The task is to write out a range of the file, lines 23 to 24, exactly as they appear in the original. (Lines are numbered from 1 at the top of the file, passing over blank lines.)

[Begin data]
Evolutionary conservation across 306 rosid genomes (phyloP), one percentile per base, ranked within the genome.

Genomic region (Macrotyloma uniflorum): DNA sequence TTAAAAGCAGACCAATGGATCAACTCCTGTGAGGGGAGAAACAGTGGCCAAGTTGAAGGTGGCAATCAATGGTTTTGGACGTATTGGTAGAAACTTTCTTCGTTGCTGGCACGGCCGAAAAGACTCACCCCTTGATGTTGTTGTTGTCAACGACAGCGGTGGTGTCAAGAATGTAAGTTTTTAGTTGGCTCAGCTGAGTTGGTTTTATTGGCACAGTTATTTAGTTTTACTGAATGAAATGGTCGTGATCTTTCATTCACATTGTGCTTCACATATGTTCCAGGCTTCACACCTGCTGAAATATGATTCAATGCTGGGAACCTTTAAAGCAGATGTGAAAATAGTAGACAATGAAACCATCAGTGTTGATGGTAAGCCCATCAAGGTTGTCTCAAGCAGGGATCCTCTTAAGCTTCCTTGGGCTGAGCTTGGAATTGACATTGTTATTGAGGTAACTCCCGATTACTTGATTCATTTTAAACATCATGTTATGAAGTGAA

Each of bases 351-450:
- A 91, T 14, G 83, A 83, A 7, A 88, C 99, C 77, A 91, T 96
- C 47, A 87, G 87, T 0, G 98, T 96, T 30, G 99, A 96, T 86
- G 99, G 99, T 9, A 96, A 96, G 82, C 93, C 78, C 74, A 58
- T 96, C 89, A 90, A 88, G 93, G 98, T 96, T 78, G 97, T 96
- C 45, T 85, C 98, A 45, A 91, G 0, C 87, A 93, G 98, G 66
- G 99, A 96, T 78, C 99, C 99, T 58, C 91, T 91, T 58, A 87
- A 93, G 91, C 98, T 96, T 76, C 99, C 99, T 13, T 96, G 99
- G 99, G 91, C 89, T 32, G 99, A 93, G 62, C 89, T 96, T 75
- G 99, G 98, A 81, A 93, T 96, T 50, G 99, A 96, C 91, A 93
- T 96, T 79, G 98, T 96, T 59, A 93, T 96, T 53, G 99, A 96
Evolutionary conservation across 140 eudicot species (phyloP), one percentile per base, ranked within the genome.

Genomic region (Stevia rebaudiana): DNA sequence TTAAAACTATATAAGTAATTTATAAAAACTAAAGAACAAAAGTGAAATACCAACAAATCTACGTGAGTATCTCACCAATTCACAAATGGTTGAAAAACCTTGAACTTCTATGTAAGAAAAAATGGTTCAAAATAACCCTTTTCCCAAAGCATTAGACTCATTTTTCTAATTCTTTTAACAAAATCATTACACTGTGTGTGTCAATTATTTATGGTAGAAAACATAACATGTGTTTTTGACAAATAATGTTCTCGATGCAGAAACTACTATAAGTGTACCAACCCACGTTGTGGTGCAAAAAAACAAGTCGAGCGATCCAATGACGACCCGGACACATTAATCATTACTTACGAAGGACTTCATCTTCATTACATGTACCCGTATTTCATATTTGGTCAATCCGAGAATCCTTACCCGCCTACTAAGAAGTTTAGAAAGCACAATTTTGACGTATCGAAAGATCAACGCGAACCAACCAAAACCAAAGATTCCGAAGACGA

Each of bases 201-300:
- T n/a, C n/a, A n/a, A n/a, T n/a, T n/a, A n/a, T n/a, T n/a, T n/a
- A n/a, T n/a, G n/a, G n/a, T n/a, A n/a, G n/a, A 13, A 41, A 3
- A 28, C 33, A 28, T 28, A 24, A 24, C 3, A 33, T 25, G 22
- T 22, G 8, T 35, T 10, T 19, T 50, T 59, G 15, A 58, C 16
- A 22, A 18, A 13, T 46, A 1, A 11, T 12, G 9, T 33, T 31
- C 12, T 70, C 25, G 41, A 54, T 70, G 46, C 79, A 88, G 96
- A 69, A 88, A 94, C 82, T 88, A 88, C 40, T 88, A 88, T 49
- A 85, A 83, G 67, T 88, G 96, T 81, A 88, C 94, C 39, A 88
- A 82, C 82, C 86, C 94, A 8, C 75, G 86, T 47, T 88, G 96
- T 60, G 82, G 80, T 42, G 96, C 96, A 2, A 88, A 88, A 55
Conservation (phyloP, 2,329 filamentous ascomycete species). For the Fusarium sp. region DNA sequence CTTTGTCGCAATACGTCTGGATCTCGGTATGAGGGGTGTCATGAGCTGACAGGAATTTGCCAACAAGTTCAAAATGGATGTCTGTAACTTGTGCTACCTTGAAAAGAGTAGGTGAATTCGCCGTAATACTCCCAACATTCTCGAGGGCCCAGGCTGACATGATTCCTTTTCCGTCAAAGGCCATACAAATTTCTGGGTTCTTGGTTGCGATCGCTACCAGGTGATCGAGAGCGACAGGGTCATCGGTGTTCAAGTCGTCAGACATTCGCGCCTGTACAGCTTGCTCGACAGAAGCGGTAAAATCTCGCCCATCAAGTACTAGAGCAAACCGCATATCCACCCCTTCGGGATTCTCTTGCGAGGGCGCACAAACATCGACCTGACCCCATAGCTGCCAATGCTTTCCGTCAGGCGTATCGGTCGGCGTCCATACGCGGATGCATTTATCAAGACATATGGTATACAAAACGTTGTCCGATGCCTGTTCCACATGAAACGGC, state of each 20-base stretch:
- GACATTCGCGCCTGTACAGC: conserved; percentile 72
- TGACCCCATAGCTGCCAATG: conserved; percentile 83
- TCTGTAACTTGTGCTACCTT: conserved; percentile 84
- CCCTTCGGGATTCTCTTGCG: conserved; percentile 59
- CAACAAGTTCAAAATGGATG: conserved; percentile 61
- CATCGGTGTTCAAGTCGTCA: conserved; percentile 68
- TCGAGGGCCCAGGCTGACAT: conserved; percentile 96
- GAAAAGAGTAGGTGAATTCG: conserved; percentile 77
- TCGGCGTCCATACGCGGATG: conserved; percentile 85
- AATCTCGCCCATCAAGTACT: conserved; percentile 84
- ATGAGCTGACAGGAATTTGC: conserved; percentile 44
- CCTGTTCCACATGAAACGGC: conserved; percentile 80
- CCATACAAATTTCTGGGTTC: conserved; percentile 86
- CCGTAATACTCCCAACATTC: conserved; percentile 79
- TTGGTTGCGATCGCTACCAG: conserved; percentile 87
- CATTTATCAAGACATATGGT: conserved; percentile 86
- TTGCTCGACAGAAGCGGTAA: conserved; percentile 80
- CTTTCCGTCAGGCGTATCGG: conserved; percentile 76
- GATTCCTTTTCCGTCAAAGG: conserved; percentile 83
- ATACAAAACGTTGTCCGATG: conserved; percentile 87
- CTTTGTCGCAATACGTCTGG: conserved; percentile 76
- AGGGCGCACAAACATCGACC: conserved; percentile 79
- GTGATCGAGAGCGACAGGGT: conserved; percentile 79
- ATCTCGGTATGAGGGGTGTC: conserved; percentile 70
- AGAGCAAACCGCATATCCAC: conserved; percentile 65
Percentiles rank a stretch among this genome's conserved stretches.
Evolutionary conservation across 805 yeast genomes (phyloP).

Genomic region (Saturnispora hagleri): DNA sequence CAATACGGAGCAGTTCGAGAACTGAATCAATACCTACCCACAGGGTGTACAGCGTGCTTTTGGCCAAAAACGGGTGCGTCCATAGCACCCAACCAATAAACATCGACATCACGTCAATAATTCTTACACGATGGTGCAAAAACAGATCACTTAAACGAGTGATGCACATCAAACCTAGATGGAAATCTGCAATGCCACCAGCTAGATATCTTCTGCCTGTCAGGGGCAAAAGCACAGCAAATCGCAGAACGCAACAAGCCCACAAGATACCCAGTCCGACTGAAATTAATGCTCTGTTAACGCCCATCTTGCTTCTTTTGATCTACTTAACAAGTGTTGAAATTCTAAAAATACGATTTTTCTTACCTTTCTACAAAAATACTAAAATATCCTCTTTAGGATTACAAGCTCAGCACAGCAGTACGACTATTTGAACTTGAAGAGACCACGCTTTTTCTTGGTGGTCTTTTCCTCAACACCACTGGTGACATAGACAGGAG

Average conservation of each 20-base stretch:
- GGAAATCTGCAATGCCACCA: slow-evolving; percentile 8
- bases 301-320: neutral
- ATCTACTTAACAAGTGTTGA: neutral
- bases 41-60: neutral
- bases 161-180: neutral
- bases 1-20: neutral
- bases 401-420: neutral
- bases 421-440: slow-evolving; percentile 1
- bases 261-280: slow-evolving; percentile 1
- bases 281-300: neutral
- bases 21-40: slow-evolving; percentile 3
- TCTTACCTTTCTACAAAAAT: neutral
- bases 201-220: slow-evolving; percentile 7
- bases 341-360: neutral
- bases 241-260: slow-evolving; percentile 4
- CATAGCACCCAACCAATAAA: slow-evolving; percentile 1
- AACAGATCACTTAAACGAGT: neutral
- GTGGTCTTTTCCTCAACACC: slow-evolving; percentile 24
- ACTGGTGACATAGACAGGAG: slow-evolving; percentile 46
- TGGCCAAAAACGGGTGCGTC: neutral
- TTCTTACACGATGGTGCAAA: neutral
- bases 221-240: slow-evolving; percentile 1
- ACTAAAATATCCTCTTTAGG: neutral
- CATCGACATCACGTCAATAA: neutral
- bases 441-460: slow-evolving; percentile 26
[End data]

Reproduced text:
- A 69, A 88, A 94, C 82, T 88, A 88, C 40, T 88, A 88, T 49
- A 85, A 83, G 67, T 88, G 96, T 81, A 88, C 94, C 39, A 88